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Senior Shackster
792 Posts
Discussion Starter · #1 · (Edited)
Is there anything more disturbing than not being in control of your own destiny
or what happens to you? Even if that tends to be the situation throughout
history, it's a difficult thing to come to terms with.

We did have a brief decade of "Pax Americana" from 1991 (the collapse
of the Soviet Empire) to 2001 when the war with fundimentalist Islam (or generic 'terrorists' in
PC language) commenced. Whether this religion/worldview can be modernized and reformed as ancient
Judaism and Christianity was over the centuries is unknown. So we live in a 'state of fear' before the next bomb goes off in Iraq, Israel, England, Spain or the US.

While this may seem very strange and unsettling to the current generation,
living in a state of fear was nothing new to Baby Boomers like myself.
In the fifties and sixties, we had the Cold War which heated up to the level of a possible nuclear confronation with the Russians in 1962. We survived but it left a lasting impression on our culture as reflected in the films and television shows of the era.

"The Outer Limits" is one of those shows. It was a two season anthology
series that was broadcast from 1963-1965. That places it in the aftermath of the Cuban
Missle Crisis, less than a year from the first show. Extreme paranoia is a theme throughout the episodes which makes it timely today. The idea that no one is really safe and stability is an
illusion is another.

Each show starts with a disturbing introduction that may be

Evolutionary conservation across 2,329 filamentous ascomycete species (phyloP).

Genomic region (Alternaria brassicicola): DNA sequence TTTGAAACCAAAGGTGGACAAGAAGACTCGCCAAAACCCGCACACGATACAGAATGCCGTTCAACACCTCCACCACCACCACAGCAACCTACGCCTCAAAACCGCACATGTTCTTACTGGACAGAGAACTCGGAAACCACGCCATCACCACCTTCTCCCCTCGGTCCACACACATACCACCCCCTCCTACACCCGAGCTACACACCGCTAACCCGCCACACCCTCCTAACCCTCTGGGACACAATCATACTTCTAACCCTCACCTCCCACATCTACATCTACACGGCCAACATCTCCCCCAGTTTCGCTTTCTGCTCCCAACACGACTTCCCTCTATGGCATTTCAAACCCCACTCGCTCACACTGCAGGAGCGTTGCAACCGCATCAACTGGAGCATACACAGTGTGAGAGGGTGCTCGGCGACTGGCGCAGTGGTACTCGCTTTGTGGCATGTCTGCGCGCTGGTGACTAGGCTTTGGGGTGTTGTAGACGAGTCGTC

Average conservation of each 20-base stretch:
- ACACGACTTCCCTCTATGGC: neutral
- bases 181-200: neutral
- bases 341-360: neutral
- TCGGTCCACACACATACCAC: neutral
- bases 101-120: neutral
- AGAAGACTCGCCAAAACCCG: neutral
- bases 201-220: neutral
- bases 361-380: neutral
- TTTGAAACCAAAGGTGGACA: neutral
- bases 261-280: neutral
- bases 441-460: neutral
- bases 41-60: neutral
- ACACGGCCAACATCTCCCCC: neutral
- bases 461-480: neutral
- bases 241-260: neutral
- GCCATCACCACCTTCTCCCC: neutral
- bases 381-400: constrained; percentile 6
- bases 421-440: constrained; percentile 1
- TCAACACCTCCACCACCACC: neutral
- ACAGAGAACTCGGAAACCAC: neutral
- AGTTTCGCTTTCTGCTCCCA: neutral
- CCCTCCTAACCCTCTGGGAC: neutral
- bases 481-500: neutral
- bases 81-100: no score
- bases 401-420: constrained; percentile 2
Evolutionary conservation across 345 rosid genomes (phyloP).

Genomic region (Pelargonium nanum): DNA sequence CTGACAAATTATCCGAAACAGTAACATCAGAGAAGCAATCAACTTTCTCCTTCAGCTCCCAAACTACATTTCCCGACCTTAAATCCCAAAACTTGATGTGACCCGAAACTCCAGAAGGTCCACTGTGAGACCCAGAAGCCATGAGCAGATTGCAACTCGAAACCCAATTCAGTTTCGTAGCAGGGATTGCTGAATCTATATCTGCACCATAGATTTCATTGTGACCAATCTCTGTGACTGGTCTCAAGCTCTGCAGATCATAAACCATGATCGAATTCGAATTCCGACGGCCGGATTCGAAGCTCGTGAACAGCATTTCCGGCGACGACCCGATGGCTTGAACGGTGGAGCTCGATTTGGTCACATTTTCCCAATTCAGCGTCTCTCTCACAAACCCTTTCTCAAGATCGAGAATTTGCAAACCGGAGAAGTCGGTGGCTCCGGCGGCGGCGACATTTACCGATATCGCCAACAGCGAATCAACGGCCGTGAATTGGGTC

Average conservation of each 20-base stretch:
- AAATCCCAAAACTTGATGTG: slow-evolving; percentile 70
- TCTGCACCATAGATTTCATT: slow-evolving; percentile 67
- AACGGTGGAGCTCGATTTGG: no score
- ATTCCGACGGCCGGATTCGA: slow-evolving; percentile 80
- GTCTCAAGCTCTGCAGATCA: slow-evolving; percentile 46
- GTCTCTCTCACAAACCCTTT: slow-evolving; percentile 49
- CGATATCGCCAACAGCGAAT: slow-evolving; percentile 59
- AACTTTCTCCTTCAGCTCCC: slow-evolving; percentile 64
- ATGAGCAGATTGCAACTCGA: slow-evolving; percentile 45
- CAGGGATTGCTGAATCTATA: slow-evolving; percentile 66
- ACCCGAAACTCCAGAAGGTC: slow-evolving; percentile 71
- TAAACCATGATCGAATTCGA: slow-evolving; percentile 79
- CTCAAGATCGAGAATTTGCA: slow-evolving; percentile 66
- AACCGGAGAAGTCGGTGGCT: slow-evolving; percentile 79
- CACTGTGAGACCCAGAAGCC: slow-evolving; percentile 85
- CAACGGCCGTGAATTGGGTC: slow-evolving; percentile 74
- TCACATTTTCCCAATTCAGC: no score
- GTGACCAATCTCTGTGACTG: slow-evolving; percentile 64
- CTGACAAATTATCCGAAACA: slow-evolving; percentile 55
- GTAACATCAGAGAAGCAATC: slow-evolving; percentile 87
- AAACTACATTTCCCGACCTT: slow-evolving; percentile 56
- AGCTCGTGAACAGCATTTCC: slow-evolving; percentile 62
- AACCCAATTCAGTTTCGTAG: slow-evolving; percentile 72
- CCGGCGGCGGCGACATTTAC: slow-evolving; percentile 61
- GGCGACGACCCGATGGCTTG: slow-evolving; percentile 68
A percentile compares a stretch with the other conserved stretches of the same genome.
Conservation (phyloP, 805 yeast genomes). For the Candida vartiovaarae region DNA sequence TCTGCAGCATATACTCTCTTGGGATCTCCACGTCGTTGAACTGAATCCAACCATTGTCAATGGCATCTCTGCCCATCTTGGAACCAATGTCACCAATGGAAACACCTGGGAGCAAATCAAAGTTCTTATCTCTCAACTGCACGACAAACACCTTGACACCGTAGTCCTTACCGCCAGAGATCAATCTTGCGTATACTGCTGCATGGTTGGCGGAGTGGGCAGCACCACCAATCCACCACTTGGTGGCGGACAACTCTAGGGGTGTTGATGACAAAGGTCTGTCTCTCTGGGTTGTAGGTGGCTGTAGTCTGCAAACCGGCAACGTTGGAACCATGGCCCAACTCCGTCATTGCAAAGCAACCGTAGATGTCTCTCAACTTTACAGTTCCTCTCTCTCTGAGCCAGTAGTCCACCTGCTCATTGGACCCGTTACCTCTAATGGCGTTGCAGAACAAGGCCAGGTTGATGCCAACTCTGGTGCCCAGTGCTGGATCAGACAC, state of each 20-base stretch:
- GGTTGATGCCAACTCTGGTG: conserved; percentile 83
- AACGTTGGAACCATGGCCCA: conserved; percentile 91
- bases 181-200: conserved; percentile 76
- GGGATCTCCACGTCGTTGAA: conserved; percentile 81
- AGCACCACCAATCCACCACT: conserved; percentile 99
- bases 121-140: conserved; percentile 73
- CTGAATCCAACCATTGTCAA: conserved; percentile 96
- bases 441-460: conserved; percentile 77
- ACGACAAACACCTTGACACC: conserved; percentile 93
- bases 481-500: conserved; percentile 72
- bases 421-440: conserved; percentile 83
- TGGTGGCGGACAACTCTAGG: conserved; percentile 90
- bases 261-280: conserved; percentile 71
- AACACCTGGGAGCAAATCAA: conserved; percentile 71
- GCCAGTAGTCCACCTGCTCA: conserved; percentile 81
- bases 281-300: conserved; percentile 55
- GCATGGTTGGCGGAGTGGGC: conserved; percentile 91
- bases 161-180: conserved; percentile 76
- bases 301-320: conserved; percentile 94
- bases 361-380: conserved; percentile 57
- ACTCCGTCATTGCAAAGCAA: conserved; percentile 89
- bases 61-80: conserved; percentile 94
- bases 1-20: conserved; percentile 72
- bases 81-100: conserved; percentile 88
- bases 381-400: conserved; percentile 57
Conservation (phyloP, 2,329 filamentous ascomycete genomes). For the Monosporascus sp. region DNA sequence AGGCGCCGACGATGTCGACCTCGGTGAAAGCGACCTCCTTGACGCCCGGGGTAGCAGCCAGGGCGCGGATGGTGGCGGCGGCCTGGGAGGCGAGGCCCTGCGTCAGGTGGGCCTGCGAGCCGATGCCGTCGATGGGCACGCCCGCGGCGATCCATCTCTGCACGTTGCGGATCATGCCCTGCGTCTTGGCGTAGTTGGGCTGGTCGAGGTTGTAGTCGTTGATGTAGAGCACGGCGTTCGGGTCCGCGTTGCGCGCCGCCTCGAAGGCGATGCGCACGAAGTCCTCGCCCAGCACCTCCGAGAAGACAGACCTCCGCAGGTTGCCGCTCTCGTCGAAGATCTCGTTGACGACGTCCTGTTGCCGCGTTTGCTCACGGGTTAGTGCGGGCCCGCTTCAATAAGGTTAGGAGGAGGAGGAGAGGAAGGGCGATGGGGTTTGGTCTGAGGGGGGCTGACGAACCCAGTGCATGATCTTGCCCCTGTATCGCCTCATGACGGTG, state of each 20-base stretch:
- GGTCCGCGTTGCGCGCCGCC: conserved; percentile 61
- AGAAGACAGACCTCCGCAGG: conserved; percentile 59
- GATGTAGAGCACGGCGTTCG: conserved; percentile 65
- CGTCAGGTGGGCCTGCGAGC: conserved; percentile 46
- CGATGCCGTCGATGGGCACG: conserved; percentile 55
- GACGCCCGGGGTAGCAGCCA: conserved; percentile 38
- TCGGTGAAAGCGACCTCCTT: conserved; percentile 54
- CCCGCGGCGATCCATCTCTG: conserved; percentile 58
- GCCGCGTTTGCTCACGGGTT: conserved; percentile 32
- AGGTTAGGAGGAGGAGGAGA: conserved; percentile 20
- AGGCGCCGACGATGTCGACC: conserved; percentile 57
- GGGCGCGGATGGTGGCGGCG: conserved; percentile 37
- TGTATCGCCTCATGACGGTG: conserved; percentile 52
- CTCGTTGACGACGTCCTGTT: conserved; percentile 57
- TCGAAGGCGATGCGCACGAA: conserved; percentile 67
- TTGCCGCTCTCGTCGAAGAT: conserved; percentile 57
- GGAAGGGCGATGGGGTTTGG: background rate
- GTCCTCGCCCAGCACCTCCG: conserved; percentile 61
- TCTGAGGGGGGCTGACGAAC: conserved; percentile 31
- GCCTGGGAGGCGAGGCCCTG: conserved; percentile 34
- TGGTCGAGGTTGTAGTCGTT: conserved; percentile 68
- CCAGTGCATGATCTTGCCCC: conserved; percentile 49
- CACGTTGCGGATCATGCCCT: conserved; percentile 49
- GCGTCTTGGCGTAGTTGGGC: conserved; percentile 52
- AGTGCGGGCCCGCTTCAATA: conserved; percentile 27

the creepiest in television history. Probably influenced by the Orson Welles' "War
of the Worlds" broadcast, an announcer tells the
viewer that they are not in control of their television set. For the next hour 'they'
will control the horizontal, the vertical, the focus and the content of what you'll see.
The fact that you never know who 'they' are is part of what makes it scary.
The series was created and produced by Joseph Stefano.

I never saw the show in it's first run. I was an adolescent and my parents would'nt
let me. I recall the show in syndication and I found it quite interesting although the
16mm prints were dark and murky and it didn't look that good on our television set.
Still, the writing, acting and themes were the stuff that nightmares are made out of
back then. This offset the primitive special effects and bug eyed monsters that popped
up in a number of episodes.

The two volume standard DVD release by MGM in 2002 is a revelation. You can still order
it on line. Mastered from original
35mm elements, the visual quality is outstanding as is the black and white cinematography
primarily by Conrad Hall. The 'noir' style of lighting was quite daring and innovative for
TV at the time. Most shows tended to be overlit with flat lighting since that
looked better on the lower end sets. Syndicated stations broadcast 16mm which further degraded
the image. It's almost as if Stefano anticipated some future venue to show off the
dark and stylish 35mm photography other than the monitors of the time. I screened most of the
shows on my DLP and they look better than many of the fifties sci fi pictures like "Invasion
of the Body Snatchers" and "Them". The razor sharp, creatively lit sets combined
with bizarre compositions are a major attribute to the show's eerieness. Some resemble
German Expressionist silent films. The only thing that's distracting is the grainy and
scratchy stock footage which should've been digitally cleaned up. Otherwise, it's the best
presentation of the show I've experienced.

Like any anthology series, not every episode is good. Some are rediculous and campy. However,
when they're good, they're really good. Topnotch sci-fi/horror/noir of it's day.